The Food and Drug Administration (FDA) today granted the Pfizer-BioNTech COVID-19 vaccine full approval in a highly anticipated move that’s expected to boost vaccinations and spark more mandates nationwide.
The federal agency reached the milestone of issuing the first complete authorization for a COVID-19 vaccine after an approximately three-month review of Pfizer and its German partner BioNTech’s application to the FDA for full approval.
The vaccine will be marketed as Comirnaty, with the full authorization applying to vaccine recipients age 16 and older, the FDA announced in a release.
The FDA’s emergency use authorization will remain in place for those between the ages of 12 and 15. The emergency use authorization also still applies for a third dose for immunocompromised people.
Acting FDA Commissioner Janet Woodcock praised the authorization in a press briefing, saying it “holds the promise of altering the course of the pandemic in the United States.”
“This is an unprecedented timeline given the volume of review and the meticulous manner in which it was done,” she said. “But we want to underscore that our efforts to move as quickly as possible have in no way sacrifice scientific standards for the integrity of our process.”
“While this and other vaccines have met the FDA’s rigorous, scientific standards for emergency use authorization, as the first FDA-approved COVID-19 vaccine, the public can be very confident that this vaccine meets the high standards for safety, effectiveness, and manufacturing quality the FDA requires of an approved product,” she said in a separate statement.
Some have criticized the FDA for not approving the vaccine more quickly, but Peter Marks, director of the agency’s vaccine center, said it took 40 percent of the “normal clock time” for a consideration of “this magnitude.”
Pfizer CEO Albert Bourla said in a statement that the FDA approval “affirms the efficacy and safety profile of our vaccine at a time when it is urgently needed.”
“I am hopeful this approval will help increase confidence in our vaccine, as vaccination remains the best tool we have to help protect lives and achieve herd immunity,” he said.
With slightly more than half of the total U.S. population fully vaccinated, experts and Biden administration officials are hopeful the agency’s full approval will serve as a catalyst for vaccinations in the country.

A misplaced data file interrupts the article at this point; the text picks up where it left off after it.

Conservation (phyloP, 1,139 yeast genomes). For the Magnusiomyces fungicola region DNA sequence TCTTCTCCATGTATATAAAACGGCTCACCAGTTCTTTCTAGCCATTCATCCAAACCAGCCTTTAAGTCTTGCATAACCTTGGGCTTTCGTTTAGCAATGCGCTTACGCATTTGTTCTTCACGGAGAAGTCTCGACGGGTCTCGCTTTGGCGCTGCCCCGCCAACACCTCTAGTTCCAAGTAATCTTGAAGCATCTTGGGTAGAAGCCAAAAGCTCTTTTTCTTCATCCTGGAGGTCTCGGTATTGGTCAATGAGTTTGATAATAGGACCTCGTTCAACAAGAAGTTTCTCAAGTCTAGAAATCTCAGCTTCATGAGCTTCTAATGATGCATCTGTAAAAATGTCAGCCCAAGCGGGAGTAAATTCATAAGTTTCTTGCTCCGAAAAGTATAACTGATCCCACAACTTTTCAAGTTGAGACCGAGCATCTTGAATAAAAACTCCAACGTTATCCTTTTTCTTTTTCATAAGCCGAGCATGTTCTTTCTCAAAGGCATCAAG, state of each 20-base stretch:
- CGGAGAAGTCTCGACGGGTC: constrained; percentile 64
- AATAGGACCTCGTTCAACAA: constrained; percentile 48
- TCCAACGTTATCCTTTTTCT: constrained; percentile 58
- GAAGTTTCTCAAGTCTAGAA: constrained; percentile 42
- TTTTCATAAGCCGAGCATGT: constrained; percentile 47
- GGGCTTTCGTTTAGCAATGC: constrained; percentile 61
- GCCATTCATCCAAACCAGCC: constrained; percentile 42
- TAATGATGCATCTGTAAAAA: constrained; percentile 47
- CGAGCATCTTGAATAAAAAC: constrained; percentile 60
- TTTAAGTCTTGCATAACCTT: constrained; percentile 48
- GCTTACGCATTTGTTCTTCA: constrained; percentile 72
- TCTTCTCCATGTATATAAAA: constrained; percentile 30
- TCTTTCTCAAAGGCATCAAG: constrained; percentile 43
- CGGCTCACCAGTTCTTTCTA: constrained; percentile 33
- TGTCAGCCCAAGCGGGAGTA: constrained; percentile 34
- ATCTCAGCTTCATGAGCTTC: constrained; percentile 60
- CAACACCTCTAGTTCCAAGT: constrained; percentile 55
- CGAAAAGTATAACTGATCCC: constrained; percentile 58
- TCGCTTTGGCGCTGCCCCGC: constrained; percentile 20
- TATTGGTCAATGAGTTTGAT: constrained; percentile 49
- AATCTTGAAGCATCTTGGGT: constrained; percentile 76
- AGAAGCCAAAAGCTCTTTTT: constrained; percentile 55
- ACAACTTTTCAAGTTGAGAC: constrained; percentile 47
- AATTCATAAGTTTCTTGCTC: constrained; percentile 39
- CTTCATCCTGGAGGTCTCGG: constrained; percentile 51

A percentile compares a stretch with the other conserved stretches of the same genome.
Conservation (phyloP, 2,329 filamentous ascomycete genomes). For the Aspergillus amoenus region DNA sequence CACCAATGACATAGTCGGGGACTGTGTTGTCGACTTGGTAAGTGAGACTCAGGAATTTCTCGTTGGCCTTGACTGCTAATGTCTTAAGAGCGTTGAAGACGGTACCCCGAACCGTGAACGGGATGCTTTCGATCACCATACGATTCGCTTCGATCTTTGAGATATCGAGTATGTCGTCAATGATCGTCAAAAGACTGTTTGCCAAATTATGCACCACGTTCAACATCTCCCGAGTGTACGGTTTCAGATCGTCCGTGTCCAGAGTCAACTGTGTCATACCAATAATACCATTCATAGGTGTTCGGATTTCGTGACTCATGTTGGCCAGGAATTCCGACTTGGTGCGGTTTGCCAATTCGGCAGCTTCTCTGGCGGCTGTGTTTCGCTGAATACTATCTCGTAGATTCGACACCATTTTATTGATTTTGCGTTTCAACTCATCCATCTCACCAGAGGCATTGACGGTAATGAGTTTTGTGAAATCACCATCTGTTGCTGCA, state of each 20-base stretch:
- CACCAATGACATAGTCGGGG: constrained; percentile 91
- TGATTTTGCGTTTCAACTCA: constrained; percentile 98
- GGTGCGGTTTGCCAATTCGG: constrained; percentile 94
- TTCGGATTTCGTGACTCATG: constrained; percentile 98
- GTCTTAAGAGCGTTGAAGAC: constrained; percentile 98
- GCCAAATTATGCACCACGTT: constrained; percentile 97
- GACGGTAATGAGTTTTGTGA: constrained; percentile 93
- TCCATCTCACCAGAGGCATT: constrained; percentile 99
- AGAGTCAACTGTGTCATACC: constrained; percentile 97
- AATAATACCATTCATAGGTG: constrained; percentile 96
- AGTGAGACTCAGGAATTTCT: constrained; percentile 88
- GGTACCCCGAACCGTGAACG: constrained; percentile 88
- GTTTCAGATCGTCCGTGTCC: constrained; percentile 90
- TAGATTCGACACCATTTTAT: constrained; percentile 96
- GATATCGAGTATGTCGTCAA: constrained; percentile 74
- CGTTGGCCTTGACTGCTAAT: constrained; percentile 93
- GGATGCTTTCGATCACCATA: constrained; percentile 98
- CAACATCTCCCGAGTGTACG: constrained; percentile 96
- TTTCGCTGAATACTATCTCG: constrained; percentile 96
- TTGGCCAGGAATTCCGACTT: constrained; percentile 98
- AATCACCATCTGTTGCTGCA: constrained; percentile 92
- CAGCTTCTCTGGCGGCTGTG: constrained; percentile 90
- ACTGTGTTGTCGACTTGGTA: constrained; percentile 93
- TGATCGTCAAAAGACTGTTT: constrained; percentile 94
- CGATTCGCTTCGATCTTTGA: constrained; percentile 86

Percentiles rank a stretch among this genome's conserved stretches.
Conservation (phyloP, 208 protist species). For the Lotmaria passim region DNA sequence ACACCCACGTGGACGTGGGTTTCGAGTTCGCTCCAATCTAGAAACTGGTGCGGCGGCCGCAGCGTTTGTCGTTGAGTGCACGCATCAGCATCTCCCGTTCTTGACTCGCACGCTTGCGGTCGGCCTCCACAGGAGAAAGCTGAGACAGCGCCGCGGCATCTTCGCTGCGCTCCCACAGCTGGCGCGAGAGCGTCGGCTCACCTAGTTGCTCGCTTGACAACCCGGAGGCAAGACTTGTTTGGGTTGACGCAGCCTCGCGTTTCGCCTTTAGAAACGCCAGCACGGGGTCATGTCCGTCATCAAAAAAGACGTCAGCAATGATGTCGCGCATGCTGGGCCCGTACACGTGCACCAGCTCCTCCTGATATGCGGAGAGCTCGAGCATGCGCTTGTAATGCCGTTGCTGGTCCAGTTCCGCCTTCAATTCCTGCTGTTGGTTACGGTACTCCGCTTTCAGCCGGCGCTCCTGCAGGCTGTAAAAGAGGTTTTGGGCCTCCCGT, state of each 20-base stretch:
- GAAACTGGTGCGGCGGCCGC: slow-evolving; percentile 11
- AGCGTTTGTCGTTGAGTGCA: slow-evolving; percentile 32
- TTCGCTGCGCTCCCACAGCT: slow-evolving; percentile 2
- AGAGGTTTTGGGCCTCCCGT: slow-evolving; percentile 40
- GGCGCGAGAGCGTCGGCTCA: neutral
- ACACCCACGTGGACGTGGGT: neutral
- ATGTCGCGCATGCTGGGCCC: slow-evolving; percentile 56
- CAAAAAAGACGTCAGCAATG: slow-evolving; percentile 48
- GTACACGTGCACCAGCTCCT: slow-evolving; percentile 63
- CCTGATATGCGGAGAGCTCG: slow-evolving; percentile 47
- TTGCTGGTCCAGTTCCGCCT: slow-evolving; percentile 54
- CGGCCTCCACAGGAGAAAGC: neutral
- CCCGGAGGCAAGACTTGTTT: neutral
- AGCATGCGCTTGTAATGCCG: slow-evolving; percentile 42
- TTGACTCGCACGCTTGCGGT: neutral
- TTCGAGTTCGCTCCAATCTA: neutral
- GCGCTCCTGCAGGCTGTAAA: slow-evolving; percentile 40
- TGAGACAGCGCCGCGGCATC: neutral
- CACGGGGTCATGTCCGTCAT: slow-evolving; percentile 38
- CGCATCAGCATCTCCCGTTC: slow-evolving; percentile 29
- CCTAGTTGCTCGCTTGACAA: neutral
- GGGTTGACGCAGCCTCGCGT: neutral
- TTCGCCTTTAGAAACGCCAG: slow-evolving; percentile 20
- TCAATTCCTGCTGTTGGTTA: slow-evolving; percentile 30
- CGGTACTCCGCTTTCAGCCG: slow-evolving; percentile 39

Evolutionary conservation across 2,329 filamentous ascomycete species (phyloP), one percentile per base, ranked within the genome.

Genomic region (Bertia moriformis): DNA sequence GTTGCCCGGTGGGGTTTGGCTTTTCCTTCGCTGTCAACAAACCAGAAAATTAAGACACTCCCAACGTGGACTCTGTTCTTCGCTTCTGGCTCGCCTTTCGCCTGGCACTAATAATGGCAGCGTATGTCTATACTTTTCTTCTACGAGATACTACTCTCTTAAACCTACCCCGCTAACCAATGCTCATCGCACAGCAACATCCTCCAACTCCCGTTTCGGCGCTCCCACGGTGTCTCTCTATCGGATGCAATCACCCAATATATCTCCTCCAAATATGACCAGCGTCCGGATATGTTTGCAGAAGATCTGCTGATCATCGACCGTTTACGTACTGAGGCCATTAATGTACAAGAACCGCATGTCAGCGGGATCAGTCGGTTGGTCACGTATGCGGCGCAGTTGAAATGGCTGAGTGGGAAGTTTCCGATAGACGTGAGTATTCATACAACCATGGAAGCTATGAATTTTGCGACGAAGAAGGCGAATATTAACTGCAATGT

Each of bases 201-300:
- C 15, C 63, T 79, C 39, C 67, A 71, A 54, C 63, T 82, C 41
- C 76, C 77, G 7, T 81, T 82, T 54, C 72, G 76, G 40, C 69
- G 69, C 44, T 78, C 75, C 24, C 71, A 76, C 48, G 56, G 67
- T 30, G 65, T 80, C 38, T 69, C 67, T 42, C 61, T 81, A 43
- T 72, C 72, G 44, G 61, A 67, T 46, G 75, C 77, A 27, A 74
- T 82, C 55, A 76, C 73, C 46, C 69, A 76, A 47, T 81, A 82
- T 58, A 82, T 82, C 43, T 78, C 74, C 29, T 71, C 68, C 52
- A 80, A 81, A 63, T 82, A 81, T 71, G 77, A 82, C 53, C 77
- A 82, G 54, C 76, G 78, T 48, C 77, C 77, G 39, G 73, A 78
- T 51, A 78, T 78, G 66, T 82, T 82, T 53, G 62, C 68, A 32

The Pfizer-BioNTech vaccine, like the other two available in the U.S., had been given emergency use authorization, allowing it to be administered only during the public health emergency. But under the full authorization, the FDA is giving permission for patients to get the shots once the public health emergency is declared over.
More than 204 million doses of the Pfizer-BioNTech vaccine have been administered across the country under the emergency use authorization, according to Centers for Disease Control and Prevention data.
An increase in vaccine mandates is likely to follow the FDA’s full licensure of the two-dose regimen, as some businesses, organizations and universities were expected to wait until the full endorsement to enforce such requirements.
The approval is also likely to motivate some Americans to get their COVID-19 shots, based on a Kaiser Family Foundation poll that found 30 percent of unvaccinated people said they would be more willing to get vaccinated following the FDA’s full authorization.
U.S. Surgeon General Vivek Murthy told CNN’s “State of the Union” on Sunday that he thinks the number of unvaccinated people that could be persuaded by the FDA’s full authorization is “small” but “still significant.”
The FDA’s decision to back full authorization for the vaccine was based on updated data from the clinical trial and additional research.
Out of about 22,000 vaccine recipients and about 22,000 placebo recipients aged 16 and older in the trial, Pfizer’s vaccine was found to be 91 percent effective in preventing COVID-19.
About 12,000 recipients were followed for at least six months after the second dose.
The agency also noted it “conducted a rigorous evaluation” of the safety data relating to rare cases of heart inflammation, called myocarditis and pericarditis, after the Pfizer-BioNTech vaccine.
The FDA said the data “demonstrate increased risks, particularly within the seven days following the second dose.”
Current short-term data indicates most heart inflammation patients see a resolution of symptoms, although “some” needed intensive care.
The Comirnaty vaccine “includes a warning about these risks,” the agency said.
The FDA first granted emergency use authorization to the Pfizer-BioNTech vaccine in December, followed closely after by the Moderna vaccine.
The agency granted emergency use authorization for 12- to 15-year-olds to get the Pfizer vaccine in May and for immunocompromised people to get a third dose earlier this month.